Delving deeper into the Turner Family, there was more than just financial complexities that burdened families during these difficult times of a financial crisis. As mentioned above, the Turner Family consisted of thirteen siblings, some of whom are married, have children, live in different states or have differing opinions. One example being Lelah, the youngest Turner sibling at 42 years old, who is dealing with her addiction to gambling. Lelah’s addiction to gambling leads to her homelessness. Instead of living on the street, Lelah turns to her mother’s vacant house as a temporary place to live while the siblings decide what to do with the house. However, Lelah is trying to hide her stay at the family house from the rest of her siblings. Clearly, Lelah has several issues of her own between stress, addiction, and homelessness. On top of Lelah’s already complex life, she comes to realize that her family is deciding what to do with their mother’s house that she secretly resides in. Lelah is proof that the housing crisis didn’t impact just homeowners, but a homeowner’s entire family.
Another example of the several issues that people had to deal with on top of the complexities caused by the financial crisis is seen through Cha Cha, the eldest Turner sibling who is 66 years old. Cha Cha is trying to lead his siblings on a decision about their mother’s house that they can’t afford, a stressor caused by the housing crisis. Additionally, Cha Cha has been experiencing interactions with a haint (or ghost) that visits him while he is sleeping. Because of his interactions with the haint, Cha Cha seeks help from a therapist which leads to stress in his marriage. Not only is Cha Cha trying to hold his family together during the difficult time, but Cha Cha is also trying to hold his sanity and marriage together. Not to mention that Cha Cha has to discover that his sister, a generation apart from him, is homeless and living in their vacant family home. Cha Cha and Lelah are only two examples of family members who have complexities beyond the housing crisis in 2008. Families had struggles and difficulties before having to deal with the Wall Street investors mishandling of mortgage loans. The Turner Family is an example of how the large-scale actions on Wall Street led to negative impacts on families.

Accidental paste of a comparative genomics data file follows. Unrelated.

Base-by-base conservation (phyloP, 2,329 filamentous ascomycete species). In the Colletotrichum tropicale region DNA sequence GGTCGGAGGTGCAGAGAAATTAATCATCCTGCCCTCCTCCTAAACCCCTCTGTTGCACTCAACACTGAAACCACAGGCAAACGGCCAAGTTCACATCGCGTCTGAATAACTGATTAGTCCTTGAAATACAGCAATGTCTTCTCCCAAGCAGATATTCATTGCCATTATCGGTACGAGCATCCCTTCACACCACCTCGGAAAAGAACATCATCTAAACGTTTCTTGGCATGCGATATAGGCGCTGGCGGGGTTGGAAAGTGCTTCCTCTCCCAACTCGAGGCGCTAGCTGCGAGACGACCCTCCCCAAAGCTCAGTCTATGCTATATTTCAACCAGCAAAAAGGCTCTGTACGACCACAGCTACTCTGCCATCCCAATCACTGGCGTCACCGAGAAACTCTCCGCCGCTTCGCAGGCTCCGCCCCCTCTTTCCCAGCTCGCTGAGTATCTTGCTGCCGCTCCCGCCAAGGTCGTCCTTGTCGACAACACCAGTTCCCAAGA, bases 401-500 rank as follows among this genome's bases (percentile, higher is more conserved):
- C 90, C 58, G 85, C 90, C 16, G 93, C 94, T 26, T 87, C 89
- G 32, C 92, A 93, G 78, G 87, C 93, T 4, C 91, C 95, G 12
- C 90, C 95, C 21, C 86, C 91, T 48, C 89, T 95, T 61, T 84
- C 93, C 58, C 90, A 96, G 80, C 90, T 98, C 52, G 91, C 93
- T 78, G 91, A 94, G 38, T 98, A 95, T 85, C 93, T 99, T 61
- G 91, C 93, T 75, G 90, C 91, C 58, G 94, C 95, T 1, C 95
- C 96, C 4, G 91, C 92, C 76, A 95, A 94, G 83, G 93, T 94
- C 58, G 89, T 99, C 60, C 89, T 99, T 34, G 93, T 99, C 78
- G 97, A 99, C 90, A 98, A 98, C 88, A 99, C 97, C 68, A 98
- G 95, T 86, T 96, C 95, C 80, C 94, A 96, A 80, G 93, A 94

The Big Short lacks the small-scale perspective of a family surviving during the housing crisis. The Turner Houseprovides this small-scale perspective. However, if I had only read The Big Short and not The Turner House (or vice versa), I would be losing a wide range of perspectives on a historical event in our country’s history. When reading about any historical event, it is important to read different perspectives of people involved so you are not making assumptions based on a narrow field of knowledge.